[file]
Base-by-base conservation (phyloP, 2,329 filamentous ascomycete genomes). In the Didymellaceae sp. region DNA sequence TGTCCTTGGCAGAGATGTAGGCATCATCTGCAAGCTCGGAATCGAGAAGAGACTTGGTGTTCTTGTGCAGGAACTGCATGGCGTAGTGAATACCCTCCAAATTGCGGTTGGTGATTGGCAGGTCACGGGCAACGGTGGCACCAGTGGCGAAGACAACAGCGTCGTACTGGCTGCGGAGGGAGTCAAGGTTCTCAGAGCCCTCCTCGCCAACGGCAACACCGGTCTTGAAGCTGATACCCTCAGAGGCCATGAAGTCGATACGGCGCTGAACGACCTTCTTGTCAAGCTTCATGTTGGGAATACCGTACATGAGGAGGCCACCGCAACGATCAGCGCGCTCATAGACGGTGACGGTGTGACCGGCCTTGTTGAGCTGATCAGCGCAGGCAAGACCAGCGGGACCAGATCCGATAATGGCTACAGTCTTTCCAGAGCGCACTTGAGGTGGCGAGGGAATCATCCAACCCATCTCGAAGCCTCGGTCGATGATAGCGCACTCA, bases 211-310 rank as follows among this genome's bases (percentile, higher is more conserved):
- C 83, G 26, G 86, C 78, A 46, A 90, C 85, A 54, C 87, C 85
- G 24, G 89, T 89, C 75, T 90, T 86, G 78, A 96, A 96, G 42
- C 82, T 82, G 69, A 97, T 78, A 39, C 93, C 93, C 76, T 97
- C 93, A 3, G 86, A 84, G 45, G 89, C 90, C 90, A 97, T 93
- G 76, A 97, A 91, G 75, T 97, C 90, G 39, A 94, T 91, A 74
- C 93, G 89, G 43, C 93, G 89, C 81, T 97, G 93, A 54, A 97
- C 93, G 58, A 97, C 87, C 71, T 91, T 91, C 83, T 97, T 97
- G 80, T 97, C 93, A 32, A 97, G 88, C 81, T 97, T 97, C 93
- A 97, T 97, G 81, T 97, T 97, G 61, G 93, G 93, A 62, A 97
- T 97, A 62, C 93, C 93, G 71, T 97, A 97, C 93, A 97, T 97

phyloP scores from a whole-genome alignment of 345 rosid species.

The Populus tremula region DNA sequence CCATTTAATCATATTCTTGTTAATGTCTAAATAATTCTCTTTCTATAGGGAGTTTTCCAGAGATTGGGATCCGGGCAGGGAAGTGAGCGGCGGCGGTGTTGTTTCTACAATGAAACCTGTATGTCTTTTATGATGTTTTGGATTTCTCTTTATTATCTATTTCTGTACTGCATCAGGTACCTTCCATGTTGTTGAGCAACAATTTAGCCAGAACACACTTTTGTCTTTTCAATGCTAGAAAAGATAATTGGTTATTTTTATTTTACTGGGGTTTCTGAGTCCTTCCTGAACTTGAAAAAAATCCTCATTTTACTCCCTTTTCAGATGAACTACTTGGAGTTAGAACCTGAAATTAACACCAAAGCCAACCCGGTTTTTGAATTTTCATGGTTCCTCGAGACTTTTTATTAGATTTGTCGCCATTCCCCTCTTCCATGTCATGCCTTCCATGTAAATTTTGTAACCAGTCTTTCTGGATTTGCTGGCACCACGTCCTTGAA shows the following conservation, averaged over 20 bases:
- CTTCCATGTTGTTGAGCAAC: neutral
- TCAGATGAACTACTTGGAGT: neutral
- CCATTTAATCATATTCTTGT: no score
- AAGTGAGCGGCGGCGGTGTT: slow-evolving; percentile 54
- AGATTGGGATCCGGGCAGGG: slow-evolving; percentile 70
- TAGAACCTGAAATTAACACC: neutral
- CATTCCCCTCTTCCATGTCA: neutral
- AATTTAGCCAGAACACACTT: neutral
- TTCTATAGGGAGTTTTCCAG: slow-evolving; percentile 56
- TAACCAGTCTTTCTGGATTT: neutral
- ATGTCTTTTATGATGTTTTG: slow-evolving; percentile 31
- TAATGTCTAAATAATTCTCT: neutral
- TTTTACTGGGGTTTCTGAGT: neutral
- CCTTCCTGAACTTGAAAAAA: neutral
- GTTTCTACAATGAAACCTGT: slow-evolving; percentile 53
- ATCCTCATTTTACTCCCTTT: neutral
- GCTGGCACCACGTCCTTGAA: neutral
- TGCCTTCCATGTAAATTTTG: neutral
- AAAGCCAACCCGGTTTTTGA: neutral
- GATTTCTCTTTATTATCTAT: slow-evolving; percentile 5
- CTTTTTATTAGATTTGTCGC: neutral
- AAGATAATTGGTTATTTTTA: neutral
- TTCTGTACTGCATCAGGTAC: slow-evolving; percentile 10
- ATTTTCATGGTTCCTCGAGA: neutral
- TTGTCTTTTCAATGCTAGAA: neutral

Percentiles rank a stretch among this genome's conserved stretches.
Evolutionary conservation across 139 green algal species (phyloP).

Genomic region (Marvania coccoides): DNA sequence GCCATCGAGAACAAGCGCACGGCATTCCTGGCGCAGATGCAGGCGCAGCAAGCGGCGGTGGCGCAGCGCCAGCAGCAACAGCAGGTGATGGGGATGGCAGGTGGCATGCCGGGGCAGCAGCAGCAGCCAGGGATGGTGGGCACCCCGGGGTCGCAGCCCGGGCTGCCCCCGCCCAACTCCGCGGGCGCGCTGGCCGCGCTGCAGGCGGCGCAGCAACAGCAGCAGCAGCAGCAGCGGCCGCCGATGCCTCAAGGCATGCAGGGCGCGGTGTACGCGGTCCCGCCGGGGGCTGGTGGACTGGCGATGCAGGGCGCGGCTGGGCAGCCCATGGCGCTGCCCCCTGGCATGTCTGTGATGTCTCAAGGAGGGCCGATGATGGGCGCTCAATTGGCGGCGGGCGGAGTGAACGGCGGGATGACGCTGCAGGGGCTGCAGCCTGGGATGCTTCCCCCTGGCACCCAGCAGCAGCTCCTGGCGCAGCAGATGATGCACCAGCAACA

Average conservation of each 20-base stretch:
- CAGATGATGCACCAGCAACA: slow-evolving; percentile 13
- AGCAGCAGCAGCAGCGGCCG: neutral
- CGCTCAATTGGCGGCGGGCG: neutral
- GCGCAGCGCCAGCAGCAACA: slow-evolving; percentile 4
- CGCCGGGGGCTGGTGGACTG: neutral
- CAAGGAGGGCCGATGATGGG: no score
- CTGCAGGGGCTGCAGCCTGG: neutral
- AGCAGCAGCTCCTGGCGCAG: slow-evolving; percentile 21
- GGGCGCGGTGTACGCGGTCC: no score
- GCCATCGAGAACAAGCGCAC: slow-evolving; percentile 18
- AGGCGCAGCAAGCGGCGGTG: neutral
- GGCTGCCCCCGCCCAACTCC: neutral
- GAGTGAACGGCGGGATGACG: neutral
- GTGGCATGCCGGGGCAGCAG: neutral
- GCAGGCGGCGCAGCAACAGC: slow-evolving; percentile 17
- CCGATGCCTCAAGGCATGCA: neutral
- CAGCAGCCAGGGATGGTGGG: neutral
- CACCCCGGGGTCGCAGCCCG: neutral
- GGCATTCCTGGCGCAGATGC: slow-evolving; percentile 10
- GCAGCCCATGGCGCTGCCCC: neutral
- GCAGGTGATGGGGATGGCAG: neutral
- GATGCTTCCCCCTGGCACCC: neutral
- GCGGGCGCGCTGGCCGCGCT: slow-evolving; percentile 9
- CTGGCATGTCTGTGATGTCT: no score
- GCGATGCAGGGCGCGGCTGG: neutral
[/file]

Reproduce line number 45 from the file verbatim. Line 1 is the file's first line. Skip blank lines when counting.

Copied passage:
- CGCTCAATTGGCGGCGGGCG: neutral